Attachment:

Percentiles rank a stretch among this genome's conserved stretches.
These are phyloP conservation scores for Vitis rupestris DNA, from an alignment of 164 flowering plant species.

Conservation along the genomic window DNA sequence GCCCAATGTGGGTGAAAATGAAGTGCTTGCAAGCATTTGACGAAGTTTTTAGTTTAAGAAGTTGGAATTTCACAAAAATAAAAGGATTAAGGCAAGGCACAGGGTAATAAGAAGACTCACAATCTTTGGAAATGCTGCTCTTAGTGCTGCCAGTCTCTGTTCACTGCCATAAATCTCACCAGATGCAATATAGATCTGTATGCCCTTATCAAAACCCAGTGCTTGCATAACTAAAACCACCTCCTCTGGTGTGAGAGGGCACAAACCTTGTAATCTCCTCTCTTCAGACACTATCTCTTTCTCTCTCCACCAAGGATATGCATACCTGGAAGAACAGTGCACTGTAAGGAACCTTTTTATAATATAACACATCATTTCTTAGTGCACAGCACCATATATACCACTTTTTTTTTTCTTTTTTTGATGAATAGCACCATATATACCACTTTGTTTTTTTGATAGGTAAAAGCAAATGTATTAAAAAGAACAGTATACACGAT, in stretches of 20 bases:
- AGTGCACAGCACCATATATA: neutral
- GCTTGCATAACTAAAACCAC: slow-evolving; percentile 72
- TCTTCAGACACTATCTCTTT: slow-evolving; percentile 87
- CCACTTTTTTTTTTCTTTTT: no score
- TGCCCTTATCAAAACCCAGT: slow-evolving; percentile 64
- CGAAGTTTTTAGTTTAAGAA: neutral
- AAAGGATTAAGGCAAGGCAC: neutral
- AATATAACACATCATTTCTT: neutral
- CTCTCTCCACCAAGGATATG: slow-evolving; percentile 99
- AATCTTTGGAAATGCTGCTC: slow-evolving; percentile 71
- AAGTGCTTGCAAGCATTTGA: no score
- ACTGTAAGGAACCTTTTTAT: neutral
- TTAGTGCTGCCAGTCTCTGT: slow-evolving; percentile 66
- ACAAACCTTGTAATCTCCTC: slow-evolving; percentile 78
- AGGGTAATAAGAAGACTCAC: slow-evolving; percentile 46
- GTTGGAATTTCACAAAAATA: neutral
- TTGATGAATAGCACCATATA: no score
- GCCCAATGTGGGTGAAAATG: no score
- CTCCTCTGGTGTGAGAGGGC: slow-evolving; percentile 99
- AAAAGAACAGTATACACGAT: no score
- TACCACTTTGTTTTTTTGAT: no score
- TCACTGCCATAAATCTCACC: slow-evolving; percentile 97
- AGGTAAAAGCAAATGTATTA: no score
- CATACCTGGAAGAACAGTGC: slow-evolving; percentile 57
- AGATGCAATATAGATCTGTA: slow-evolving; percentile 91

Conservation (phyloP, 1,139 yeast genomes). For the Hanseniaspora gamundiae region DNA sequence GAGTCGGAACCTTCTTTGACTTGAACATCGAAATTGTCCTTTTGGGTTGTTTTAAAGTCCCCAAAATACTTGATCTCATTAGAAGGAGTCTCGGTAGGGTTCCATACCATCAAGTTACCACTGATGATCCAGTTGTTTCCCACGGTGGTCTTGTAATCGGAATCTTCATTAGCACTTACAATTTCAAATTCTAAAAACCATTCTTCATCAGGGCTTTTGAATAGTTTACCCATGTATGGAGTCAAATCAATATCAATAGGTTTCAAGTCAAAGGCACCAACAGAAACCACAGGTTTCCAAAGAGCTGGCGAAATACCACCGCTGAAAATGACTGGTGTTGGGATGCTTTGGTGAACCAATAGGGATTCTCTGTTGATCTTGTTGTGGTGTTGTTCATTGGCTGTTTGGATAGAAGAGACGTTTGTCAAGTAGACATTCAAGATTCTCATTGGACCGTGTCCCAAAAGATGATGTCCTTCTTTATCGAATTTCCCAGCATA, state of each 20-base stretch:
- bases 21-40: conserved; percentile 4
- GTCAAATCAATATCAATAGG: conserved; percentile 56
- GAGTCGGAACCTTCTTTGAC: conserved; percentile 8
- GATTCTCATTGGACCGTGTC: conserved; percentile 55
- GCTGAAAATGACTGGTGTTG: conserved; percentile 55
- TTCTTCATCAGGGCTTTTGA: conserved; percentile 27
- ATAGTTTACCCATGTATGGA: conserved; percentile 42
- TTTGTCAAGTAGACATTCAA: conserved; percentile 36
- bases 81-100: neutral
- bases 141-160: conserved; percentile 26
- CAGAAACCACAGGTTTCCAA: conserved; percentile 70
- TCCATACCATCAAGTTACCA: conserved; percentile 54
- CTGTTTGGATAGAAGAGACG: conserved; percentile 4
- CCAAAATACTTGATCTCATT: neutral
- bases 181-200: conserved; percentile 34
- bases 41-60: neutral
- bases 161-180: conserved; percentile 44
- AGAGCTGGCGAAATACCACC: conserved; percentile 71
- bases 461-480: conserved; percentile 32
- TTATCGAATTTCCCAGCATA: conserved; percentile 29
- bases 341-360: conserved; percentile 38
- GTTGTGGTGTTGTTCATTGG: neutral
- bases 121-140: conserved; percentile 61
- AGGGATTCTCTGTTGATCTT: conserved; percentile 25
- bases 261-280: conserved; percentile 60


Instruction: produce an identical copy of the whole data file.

Percentiles rank a stretch among this genome's conserved stretches.
These are phyloP conservation scores for Vitis rupestris DNA, from an alignment of 164 flowering plant species.

Conservation along the genomic window DNA sequence GCCCAATGTGGGTGAAAATGAAGTGCTTGCAAGCATTTGACGAAGTTTTTAGTTTAAGAAGTTGGAATTTCACAAAAATAAAAGGATTAAGGCAAGGCACAGGGTAATAAGAAGACTCACAATCTTTGGAAATGCTGCTCTTAGTGCTGCCAGTCTCTGTTCACTGCCATAAATCTCACCAGATGCAATATAGATCTGTATGCCCTTATCAAAACCCAGTGCTTGCATAACTAAAACCACCTCCTCTGGTGTGAGAGGGCACAAACCTTGTAATCTCCTCTCTTCAGACACTATCTCTTTCTCTCTCCACCAAGGATATGCATACCTGGAAGAACAGTGCACTGTAAGGAACCTTTTTATAATATAACACATCATTTCTTAGTGCACAGCACCATATATACCACTTTTTTTTTTCTTTTTTTGATGAATAGCACCATATATACCACTTTGTTTTTTTGATAGGTAAAAGCAAATGTATTAAAAAGAACAGTATACACGAT, in stretches of 20 bases:
- AGTGCACAGCACCATATATA: neutral
- GCTTGCATAACTAAAACCAC: slow-evolving; percentile 72
- TCTTCAGACACTATCTCTTT: slow-evolving; percentile 87
- CCACTTTTTTTTTTCTTTTT: no score
- TGCCCTTATCAAAACCCAGT: slow-evolving; percentile 64
- CGAAGTTTTTAGTTTAAGAA: neutral
- AAAGGATTAAGGCAAGGCAC: neutral
- AATATAACACATCATTTCTT: neutral
- CTCTCTCCACCAAGGATATG: slow-evolving; percentile 99
- AATCTTTGGAAATGCTGCTC: slow-evolving; percentile 71
- AAGTGCTTGCAAGCATTTGA: no score
- ACTGTAAGGAACCTTTTTAT: neutral
- TTAGTGCTGCCAGTCTCTGT: slow-evolving; percentile 66
- ACAAACCTTGTAATCTCCTC: slow-evolving; percentile 78
- AGGGTAATAAGAAGACTCAC: slow-evolving; percentile 46
- GTTGGAATTTCACAAAAATA: neutral
- TTGATGAATAGCACCATATA: no score
- GCCCAATGTGGGTGAAAATG: no score
- CTCCTCTGGTGTGAGAGGGC: slow-evolving; percentile 99
- AAAAGAACAGTATACACGAT: no score
- TACCACTTTGTTTTTTTGAT: no score
- TCACTGCCATAAATCTCACC: slow-evolving; percentile 97
- AGGTAAAAGCAAATGTATTA: no score
- CATACCTGGAAGAACAGTGC: slow-evolving; percentile 57
- AGATGCAATATAGATCTGTA: slow-evolving; percentile 91

Conservation (phyloP, 1,139 yeast genomes). For the Hanseniaspora gamundiae region DNA sequence GAGTCGGAACCTTCTTTGACTTGAACATCGAAATTGTCCTTTTGGGTTGTTTTAAAGTCCCCAAAATACTTGATCTCATTAGAAGGAGTCTCGGTAGGGTTCCATACCATCAAGTTACCACTGATGATCCAGTTGTTTCCCACGGTGGTCTTGTAATCGGAATCTTCATTAGCACTTACAATTTCAAATTCTAAAAACCATTCTTCATCAGGGCTTTTGAATAGTTTACCCATGTATGGAGTCAAATCAATATCAATAGGTTTCAAGTCAAAGGCACCAACAGAAACCACAGGTTTCCAAAGAGCTGGCGAAATACCACCGCTGAAAATGACTGGTGTTGGGATGCTTTGGTGAACCAATAGGGATTCTCTGTTGATCTTGTTGTGGTGTTGTTCATTGGCTGTTTGGATAGAAGAGACGTTTGTCAAGTAGACATTCAAGATTCTCATTGGACCGTGTCCCAAAAGATGATGTCCTTCTTTATCGAATTTCCCAGCATA, state of each 20-base stretch:
- bases 21-40: conserved; percentile 4
- GTCAAATCAATATCAATAGG: conserved; percentile 56
- GAGTCGGAACCTTCTTTGAC: conserved; percentile 8
- GATTCTCATTGGACCGTGTC: conserved; percentile 55
- GCTGAAAATGACTGGTGTTG: conserved; percentile 55
- TTCTTCATCAGGGCTTTTGA: conserved; percentile 27
- ATAGTTTACCCATGTATGGA: conserved; percentile 42
- TTTGTCAAGTAGACATTCAA: conserved; percentile 36
- bases 81-100: neutral
- bases 141-160: conserved; percentile 26
- CAGAAACCACAGGTTTCCAA: conserved; percentile 70
- TCCATACCATCAAGTTACCA: conserved; percentile 54
- CTGTTTGGATAGAAGAGACG: conserved; percentile 4
- CCAAAATACTTGATCTCATT: neutral
- bases 181-200: conserved; percentile 34
- bases 41-60: neutral
- bases 161-180: conserved; percentile 44
- AGAGCTGGCGAAATACCACC: conserved; percentile 71
- bases 461-480: conserved; percentile 32
- TTATCGAATTTCCCAGCATA: conserved; percentile 29
- bases 341-360: conserved; percentile 38
- GTTGTGGTGTTGTTCATTGG: neutral
- bases 121-140: conserved; percentile 61
- AGGGATTCTCTGTTGATCTT: conserved; percentile 25
- bases 261-280: conserved; percentile 60